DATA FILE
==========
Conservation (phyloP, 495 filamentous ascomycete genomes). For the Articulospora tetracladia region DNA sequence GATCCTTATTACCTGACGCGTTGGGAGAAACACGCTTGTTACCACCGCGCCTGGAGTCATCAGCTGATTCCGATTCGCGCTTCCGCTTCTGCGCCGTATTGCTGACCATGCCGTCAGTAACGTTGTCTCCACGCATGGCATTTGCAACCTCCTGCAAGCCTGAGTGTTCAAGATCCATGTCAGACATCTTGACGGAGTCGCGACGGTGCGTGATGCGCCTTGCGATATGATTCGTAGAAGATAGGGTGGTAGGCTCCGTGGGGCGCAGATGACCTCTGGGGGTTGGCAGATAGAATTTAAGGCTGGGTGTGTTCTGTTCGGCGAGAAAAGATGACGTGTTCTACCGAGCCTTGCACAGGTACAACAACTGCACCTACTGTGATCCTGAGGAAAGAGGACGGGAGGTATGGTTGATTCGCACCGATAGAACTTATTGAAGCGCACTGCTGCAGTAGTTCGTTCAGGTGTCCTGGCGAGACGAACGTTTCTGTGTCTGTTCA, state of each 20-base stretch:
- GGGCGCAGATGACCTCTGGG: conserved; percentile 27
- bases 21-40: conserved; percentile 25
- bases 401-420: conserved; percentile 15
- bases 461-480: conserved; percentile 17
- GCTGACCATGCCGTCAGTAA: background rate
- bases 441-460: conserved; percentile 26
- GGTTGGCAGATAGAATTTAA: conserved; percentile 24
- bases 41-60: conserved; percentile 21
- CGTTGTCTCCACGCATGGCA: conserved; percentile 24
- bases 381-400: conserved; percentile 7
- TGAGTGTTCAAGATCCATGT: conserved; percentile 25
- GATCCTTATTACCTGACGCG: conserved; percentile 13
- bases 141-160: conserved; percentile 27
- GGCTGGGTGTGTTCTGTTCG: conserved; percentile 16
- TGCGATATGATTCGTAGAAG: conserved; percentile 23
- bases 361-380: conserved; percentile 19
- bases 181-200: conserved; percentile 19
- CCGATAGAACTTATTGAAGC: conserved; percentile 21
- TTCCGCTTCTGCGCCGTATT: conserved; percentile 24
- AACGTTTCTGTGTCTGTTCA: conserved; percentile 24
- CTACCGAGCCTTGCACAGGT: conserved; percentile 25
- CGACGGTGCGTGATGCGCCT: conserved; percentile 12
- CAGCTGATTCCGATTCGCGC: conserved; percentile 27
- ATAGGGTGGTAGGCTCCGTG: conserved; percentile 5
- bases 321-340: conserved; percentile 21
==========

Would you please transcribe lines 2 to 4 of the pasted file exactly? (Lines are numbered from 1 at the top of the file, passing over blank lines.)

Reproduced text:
- GGGCGCAGATGACCTCTGGG: conserved; percentile 27
- bases 21-40: conserved; percentile 25
- bases 401-420: conserved; percentile 15